Royal Collge of Veterinary Surgeons says it is “delighted” to receive bust of first BSAVA president Cecil Erskine Woodrow from current president Michael Day.
The Royal College of Veterinary Surgeons (RCVS) is “delighted” to have received a bust of the first president of the British Small Animal Veterinary Association (BSAVA), Cecil Erskine “Woody” Woodrow, from current BSAVA president Michael Day.
The bust was presented by Prof Day to RCVS president Neil Smith at the college in Belgravia House, London yesterday (August 27), and is a replica of the bronze original that stands in the BSAVA headquarters in Gloucestershire.
Woodrow (1903-1990) graduated from the Royal Veterinary College in 1927 and, after working for a time as an assistant, purchased an equine practice in Chiswick, West London, which he developed successfully as a small animal practice up to the outbreak of the Second World War.
After the war, during which he had joined the Thames Patrol with his yacht, and also piloted and navigated cargo vessels, he continued to build his practice from new premises in London and in Kent.
In 1956, Woodrow was president of the Central Veterinary Society when a meeting was called by Brian Singleton – who became his practice partner – to discuss the formation of a small animal specialist group. Out of that meeting grew BSAVA, which held its inaugural meeting in March 1957, with Woodrow as its first president. He also authored the first BSAVA handbook, The Export and Import of Dogs and Cats, published in 1962.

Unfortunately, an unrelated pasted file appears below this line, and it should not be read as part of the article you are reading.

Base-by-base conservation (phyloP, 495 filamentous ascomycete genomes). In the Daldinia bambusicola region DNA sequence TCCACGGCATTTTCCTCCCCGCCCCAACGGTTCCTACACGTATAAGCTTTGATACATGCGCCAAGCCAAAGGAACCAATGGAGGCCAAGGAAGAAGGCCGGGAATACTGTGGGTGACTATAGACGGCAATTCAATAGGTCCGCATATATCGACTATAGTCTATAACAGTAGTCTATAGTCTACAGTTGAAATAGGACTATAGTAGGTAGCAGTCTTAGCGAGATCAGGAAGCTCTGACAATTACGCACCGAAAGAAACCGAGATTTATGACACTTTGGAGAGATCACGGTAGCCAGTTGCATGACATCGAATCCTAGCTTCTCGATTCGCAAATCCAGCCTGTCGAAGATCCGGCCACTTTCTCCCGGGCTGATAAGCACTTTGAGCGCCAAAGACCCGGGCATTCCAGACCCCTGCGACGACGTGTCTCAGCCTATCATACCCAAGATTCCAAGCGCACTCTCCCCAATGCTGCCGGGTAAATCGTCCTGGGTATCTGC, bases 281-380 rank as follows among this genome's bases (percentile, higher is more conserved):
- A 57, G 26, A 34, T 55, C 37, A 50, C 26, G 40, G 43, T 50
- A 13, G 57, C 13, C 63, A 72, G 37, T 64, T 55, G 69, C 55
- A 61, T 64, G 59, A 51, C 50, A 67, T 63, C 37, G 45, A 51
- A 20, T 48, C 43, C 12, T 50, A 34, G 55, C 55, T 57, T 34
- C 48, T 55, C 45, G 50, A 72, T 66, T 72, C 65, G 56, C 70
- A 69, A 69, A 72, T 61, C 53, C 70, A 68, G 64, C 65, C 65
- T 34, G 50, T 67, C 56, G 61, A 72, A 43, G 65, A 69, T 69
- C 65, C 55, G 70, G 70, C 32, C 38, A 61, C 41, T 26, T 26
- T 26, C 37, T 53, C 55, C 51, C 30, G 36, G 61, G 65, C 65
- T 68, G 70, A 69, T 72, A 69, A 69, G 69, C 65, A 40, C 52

Yesterday’s presentation was attended by the three surviving members of the group that founded the BSAVA: Nick Henderson, Bruce Vivash Jones and Brian Singleton.
Prof Day said: “I am delighted to present this statue of Woody Woodrow as a reminder of the contribution paid by those founder members back in 1957. They shaped the future for companion animal vets in the UK and globally, through their key role in establishing the BSAVA.
“These pioneers were ambitious about scientific excellence and created a supportive environment for continual professional development.”
Col Smith said: “I am delighted to accept this bust on behalf of the college, to join our Historic Collection, which tells the story of the veterinary profession from its roots in equine practice to the vibrant and diverse profession we see today.
“It is through the foresight and energy of veterinary surgeons like Woody Woodrow, and his colleagues here today, that the profession has evolved and strengthened. It is incumbent on veterinary surgeons of this generation to engage in their profession and ensure it continues to demonstrate such vigour.”